One experiment to try to bring this white balance concept a little clearer into focus and see how drastically it can affect your final photos, is to manually set your camera’s white balance to the “opposite” of the conditions you’re taking under.  So, if it’s a tungsten-lit room, set the WB preset to ‘fluorescent’.  You’re telling the camera the colours out there are cold, but in fact they’re very warm.  The resultant photo will likely have their colours shifted very noticeably towards red and orange because the fluorescent filter would be compensating as you told it to.   Then take the same photo with the more accurate WB setting to compare the difference.  And for the sake of testing your camera’s auto-WB function, see how it determines the scene and pick which is most appropriate.

The point here is simply that the WB setting will significantly impact the colour of your photos.  It can make a potentially great shot look pathetic because afterall, colour is what it’s all about and if you get it wrong it ruins the final result.  This is most apparent with human skin tone… even slightly off, it makes people look a little unhealthy and unnatural, which is clearly not a desired result for say, portrait photography.

Manual white balance setting

Depending on your camera model, you will have the option to not only set automatic and use preset white balance settings, but also specify the temperature exactly.  The temperature is measured in kelvins and oddly enough, the higher the temperature value, the cooler the colour.  So that 5000K+ would be cooler green-blue, while 2000~3000K would be warmer.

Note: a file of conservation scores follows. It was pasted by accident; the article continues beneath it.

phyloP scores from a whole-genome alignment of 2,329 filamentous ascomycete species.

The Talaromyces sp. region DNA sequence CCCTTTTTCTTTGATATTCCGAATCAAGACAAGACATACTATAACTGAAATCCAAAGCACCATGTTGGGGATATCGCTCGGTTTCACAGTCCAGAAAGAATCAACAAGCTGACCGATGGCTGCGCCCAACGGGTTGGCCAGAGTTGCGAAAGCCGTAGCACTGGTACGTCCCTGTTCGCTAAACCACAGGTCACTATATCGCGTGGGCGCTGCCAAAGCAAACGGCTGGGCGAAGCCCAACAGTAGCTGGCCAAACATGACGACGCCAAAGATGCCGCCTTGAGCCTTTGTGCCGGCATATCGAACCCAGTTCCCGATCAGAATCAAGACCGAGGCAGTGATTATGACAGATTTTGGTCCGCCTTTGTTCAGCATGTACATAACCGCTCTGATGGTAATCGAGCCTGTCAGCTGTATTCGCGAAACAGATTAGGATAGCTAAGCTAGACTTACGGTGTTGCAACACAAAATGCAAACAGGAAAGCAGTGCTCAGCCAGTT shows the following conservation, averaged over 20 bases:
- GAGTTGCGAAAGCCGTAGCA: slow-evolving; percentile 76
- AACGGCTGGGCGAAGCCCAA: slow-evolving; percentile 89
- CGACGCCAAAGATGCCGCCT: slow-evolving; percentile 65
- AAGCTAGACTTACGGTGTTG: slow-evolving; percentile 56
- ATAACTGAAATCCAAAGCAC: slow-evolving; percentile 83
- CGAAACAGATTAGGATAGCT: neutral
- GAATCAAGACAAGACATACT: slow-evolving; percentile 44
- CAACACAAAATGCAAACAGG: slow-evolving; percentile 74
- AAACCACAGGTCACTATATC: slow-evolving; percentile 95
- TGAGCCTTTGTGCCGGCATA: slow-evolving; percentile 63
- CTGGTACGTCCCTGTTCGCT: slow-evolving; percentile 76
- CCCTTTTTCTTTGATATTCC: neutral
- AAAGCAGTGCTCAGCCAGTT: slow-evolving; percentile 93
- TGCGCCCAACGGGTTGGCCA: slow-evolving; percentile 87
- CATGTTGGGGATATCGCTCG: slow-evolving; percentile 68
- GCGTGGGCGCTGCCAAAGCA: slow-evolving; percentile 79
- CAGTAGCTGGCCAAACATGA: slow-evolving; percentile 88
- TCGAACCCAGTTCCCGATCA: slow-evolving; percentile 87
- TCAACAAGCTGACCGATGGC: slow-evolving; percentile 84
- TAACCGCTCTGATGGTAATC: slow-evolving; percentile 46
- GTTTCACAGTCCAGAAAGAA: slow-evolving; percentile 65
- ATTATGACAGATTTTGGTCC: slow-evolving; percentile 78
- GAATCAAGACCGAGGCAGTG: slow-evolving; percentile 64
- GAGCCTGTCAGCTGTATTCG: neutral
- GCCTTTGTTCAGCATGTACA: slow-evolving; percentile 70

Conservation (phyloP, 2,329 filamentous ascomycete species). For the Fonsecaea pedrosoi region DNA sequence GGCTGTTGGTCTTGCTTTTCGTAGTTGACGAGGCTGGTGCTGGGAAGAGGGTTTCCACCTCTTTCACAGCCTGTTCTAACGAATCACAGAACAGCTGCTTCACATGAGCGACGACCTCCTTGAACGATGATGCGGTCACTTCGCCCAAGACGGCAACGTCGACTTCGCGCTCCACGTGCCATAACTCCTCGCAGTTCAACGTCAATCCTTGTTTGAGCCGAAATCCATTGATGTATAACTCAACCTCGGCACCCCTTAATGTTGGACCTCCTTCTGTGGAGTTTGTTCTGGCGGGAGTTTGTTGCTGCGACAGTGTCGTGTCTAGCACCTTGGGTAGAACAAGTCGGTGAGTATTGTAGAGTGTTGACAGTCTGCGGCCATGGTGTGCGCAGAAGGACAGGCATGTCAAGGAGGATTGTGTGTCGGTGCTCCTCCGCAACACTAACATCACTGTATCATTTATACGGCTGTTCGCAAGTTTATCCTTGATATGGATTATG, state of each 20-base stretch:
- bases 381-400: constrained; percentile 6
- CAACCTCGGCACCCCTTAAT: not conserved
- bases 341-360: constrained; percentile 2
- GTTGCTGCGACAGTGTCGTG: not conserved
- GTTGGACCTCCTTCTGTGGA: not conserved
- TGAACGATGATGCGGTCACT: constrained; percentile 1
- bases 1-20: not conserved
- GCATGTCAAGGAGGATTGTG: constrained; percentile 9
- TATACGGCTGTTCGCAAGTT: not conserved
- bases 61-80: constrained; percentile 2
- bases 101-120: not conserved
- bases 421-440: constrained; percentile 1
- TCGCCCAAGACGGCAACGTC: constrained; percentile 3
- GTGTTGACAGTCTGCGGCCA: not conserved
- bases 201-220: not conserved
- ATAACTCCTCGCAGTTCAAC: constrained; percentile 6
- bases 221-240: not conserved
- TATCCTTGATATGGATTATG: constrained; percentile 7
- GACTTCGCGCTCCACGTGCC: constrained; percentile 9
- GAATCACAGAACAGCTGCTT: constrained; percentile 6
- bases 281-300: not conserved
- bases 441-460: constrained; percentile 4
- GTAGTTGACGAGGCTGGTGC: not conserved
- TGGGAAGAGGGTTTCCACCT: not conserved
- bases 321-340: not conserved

By using a piece of white/gray card such that it reflects the light source of the room to completely fill the fram, using the WB function the camera will calibrate and adjust colour temperature accordingly.  A quick search online will reveal much more details about how to set this up, but it isn’t difficult to do and you will find your photo’s colour reproduction improve dramatically.

Camera RAW and white balance

If you’ve read my previous article on Camera RAW, you will know that whichever setting you make for your white balance when you’re taking photos in RAW mode, wont actually make a difference to the end result.  Why?  Because with RAW you’re storing the data that hit the sensor and nothing more;  this does not include any post-processing and WB adjustments fall under this category.  So is this an advantage?  Definitely!  It means that though your previews from the photos that you take in RAW mode might be slightly “off” in terms of true colour reproduction, since it’s RAW it doesn’t matter – you can set the best white balance you think fits in your post-processing workflow with no detrimental effects on the original photo.  This would be very challenging to do accurately with a JPEG image.

An example

Below I have included a photograph that will highlight the difference in a photo’s white balance adjustment.  The original was taken using RAW and the only adjustment in any picture was the temperature.  On the far left is how I remember the scene, in the middle is the “daylight” preset, and on the right is the “cloudy” preset.

London Bridge White Balance Comparision
Left: my interpretation; Middle: “daylight” preset; Right: “cloudy” preset

You should hopefully be able to see the significance that getting the right colour temperature setting can make to the natural look of a picture.  I believe daylight makes it just a little bit too cold, while cloudy over compensates and there is just too much orange/red.  Of course, as with any setting, you can make an artistic statement with exaggerated use of the white balance setting to create very warm scenes, and conversely very cold, barren landscapes for example.

There is no right or wrong…